Key Difference – Gas vs Vapor
Gaseous phase is one of the four fundamental phases of all matter along with solid phase, liquid phase and plasma. Gases can be clearly distinguished from solid and liquid phases because, unlike in solids or liquids, the atoms are in free motion and are spread all around a container. Gas and vapor both seems similar due to their transparency, but are two distinct phases that matter can exist. The key difference between gas and vapor is that gas exists only in one physical state whereas vapor can coexist with another physical state.
What is Gas?
Gas in nature can be made out of a single element or a combination of atoms. However, it is a very small molecule. For example, if the group of halogen in the periodic table is considered, fluorine and chlorine exist as gases whereas bromine exists as a liquid and Iodine as a solid. This is because the size of the atom is increased down the group of halogen and large molecules cannot obtain free motion state due to the intermolecular interactions.
Gas is a substance that exists in only one state, which is the gaseous phase. This is called a thermodynamic state. A thermodynamic state is the condition of a system explained according to the thermodynamic parameters such as temperature, pressure, etc. Gas has not faced a phase change, which means it only exists as a gas and will not undergo phase changes unless special conditions are given. Therefore, it is called a monophasic substance.
The following diagram shows the relative positions of the gaseous phase and vapor phase. Here, the vapor phase is located in a lower temperature than the critical point temperature. The gaseous phase lies above the critical point.
What is Vapor?
Vapor can be defined as a substance which is in the gaseous phase and can coexist with a liquid phase. This definition looks a bit confusing, but what happens here is that vapor is in equilibrium with a liquid. This liquid contains the same molecules as the vapor. Vapor is formed from a phase change, and it can undergo a phase change again. Therefore, it is named as a multiphasic substance. Vapor is not a state of matter as gas is. The transition of a gas into a liquid occurs by condensation followed by formation of a liquid drop and its growth. The coexistence of vapor with its liquid phase is possible because its mean temperature is below the critical point. The critical point is the temperature and pressure at which a gas and a liquid cannot be distinguished. Only gases can exist above the critical point; thus, a gas cannot coexist with a liquid. For example, steam is water vapor in high temperature whereas at room temperature it is a liquid.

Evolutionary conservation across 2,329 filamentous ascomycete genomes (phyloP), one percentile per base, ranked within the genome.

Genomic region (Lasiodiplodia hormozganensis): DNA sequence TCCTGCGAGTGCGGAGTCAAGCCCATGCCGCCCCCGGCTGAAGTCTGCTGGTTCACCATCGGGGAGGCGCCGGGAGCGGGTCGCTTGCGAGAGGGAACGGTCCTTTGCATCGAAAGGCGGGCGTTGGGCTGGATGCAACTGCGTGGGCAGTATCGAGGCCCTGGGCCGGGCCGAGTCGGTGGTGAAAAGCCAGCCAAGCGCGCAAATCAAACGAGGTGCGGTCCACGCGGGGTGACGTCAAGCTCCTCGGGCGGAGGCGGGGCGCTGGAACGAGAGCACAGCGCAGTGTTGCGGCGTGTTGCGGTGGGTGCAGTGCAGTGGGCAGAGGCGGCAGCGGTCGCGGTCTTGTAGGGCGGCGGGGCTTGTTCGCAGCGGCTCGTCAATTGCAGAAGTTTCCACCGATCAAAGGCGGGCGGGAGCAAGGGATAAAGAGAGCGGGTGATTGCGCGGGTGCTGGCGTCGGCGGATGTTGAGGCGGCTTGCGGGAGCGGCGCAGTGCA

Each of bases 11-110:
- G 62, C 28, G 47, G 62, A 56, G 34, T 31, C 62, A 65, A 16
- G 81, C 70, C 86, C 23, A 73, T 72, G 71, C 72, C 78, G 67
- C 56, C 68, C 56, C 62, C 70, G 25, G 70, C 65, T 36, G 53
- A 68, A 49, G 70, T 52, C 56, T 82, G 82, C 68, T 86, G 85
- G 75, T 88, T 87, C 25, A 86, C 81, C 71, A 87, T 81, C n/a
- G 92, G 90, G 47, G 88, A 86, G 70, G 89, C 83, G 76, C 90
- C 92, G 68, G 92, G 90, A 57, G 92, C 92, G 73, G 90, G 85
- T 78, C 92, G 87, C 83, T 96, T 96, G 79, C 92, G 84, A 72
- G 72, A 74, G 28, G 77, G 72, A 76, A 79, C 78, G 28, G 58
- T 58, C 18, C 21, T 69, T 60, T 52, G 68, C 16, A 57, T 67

A good example for vapor-liquid equilibrium in normal conditions is the equilibrium between ethanol and its vapor. The following diagram shows how these two phases are related.
What is the difference between Gas and Vapor?
Gas vs Vapor
|A gas can exist only in one thermodynamic phase.||Vapor can coexist with its liquid phase.|
|Gas is a fundamental state of matter.||Vapor is a temporary state of change of a liquid or a solid.|
|All gases are not vapors.||All vapors are gases.|
|Gases are invisible.||Vapor may be visible. (Ex: water vapor can be seen as a cloud.)|
|Gas does not face a phase change||Vapor experiences phase change.|
|Gas is always a gas in nature.||Vapor is a type of gas formed from either a liquid or a solid.|
|Gas is not formed.||Vapor is formed either by boiling or evaporation|
|The temperature of a gas is above the critical point.||The temperature of a vapor is below the critical point but above the boiling point of the particular liquid or solid.|
|Gasses do no settle down on ground.||Vapors settle down on ground.|
Summary – Gas vs Vapor
Gas is located above the critical point whereas vapor is located below the critical point. No liquid phase can exist above the critical point. Vapor also exists below the critical point. Therefore, the main difference between gas and vapor is that gas exist only in one physical state whereas vapor can coexist with another physical state.
1. “Phase-diag2″By Matthieumarechal (CC BY-SA 3.0) via Commons Wikimedia
2. “Vapor-Liquid Equilibrium Mixture of Ethanol and Water” By Wilfried Cordes – de:Dortmunder Datenbank; en:Dortmund Data Bank (CC BY-SA 3.0) via Commons Wikimedia